" And in truth, in all that there is to be seen by his hand, one recognizes a spirit very different and far distant from that of other painters, and a certain subtlety in the investigation of some of the deepest and most subtle secrets of Nature, without grudging time or labour, but only for his own delight and for his pleasure in the art. "
- Giorgio Vasari, 1568
Piero di Cosimo’s imaginative gifts expressed themselves in altarpieces, portraits and mythological scenes. These often featured rich landscapes with animals (real or imaginary) strikingly posed. An excellent draughtsman, Piero created fantastic parade designs. Several leading artists were among his pupils.
Piero di Cosimo, son of the toolmaker Lorenzo di Piero d’Antonio, took his name from the artist Cosimo Rosselli. He worked as an apprentice or assistant in Rosselli’s workshop from at least 1480, collaborating with Rosselli and painting portraits. The portrait now called Simonetta Vespucci (Chantilly; Musée Condé) is probably Piero’s painting of Cleopatra, mentioned in the artist’s biography by Giorgio di Vasari. Like other works by Piero, it was influenced by Leonardo da Vinci and Fra Filippo Lippi. Another influence on Piero’s art was Michelangelo. His pupils included Fra Bartolommeo, Jacopo Pontormo, and (according to Vasari) Andrea del Sarto. Vasari also recorded the artist’s personal eccentricities, an inspiration for George Eliot’s novel Romola (1863) and for the Romantic ideal of the artist as bohemian.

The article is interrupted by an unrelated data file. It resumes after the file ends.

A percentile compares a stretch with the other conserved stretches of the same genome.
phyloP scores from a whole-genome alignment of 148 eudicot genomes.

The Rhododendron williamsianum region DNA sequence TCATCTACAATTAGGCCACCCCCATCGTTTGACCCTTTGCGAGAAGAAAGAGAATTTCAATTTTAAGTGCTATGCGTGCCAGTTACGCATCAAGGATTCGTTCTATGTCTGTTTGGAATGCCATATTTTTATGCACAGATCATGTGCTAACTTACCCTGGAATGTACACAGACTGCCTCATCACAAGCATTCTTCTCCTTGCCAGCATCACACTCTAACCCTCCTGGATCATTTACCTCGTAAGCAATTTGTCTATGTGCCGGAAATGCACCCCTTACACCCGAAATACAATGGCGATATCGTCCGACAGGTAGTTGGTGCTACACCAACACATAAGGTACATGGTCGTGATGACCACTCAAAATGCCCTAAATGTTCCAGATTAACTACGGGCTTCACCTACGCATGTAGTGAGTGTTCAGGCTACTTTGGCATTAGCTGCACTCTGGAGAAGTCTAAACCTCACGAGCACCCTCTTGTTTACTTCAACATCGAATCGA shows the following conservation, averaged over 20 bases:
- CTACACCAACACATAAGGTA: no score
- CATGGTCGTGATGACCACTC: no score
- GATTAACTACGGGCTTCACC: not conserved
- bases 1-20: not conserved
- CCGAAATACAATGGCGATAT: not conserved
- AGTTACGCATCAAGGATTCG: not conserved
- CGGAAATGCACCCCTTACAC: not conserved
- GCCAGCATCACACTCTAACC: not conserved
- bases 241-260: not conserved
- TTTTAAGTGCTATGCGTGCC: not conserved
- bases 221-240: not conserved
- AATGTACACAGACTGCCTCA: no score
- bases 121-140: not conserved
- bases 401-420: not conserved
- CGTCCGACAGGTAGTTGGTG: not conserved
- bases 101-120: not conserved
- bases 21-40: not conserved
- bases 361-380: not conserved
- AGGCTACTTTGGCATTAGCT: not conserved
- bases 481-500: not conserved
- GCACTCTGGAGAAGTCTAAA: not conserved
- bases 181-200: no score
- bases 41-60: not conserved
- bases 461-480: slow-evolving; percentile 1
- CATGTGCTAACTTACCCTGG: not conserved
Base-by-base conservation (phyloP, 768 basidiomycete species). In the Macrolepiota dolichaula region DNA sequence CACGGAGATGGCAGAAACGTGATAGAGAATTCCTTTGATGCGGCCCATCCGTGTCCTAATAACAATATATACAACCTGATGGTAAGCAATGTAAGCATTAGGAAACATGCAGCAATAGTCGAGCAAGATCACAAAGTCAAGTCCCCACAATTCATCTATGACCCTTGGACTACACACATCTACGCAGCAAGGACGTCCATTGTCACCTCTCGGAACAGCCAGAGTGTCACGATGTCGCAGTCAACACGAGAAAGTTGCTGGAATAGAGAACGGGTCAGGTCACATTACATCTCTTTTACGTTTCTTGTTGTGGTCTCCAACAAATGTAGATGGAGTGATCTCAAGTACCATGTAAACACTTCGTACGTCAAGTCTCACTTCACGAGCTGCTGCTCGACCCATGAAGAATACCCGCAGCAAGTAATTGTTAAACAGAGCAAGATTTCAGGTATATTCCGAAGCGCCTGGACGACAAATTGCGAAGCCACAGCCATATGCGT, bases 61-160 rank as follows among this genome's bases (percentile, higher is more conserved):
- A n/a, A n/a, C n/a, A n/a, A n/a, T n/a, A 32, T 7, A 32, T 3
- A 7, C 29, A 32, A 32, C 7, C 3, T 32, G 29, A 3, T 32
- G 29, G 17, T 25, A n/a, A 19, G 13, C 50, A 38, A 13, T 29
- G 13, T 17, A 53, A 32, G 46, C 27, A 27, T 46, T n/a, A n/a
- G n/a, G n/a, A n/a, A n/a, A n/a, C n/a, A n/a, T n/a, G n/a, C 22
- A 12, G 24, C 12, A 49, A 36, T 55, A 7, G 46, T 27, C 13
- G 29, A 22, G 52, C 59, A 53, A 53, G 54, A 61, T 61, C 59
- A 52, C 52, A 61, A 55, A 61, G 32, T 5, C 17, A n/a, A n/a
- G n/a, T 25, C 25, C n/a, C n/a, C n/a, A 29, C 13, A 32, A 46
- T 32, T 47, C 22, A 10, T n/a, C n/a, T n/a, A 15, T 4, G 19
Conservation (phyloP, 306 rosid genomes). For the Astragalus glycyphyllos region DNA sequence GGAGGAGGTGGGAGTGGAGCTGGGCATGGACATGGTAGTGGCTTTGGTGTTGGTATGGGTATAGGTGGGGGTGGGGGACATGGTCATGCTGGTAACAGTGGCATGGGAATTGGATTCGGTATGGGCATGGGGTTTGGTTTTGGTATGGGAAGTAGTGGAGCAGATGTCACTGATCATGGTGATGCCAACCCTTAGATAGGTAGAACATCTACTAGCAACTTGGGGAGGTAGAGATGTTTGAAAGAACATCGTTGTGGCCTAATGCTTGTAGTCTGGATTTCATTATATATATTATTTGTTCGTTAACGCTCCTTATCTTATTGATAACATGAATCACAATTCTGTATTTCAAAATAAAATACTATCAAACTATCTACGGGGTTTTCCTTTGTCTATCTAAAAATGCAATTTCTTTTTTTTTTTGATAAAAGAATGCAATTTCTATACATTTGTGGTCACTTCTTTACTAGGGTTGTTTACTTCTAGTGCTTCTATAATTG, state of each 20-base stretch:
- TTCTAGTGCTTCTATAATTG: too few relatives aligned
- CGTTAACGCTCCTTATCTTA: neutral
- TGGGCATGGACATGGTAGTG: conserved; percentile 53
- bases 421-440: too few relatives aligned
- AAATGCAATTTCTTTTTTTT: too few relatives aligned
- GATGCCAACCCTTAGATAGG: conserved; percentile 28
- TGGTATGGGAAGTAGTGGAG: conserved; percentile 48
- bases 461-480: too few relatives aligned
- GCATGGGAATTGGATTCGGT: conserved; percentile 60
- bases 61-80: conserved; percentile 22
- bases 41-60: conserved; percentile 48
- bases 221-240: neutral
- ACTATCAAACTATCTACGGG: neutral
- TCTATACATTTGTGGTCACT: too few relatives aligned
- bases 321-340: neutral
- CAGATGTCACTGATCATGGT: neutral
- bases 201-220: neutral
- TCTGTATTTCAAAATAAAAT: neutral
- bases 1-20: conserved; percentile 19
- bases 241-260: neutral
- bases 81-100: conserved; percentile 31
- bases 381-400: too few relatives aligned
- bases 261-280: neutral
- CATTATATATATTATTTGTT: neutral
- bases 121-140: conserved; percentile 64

After working with his master Cosimo Rosselli on Sistine Chapel frescoes in 1481-82, Piero di Cosimo worked independently from c. 1489-90, the date of The Visitation with St. Nicholas of Bari and St. Anthony Abbot (Washington, National Gallery of Art). In 1504 he joined the painter’s guild of Florence. Piero displayed his fertile imagination and close observation of nature in the mythological subjects he painted for panels of cassone (chests) and spalliere (the back panels of chests). Among these are The Forest Fire (c. 1505; Oxford, Ashmolean Museum) and The Death of Procris (c. 1500-05; London, National Gallery). He delighted and amazed the people of Florence with his festival designs.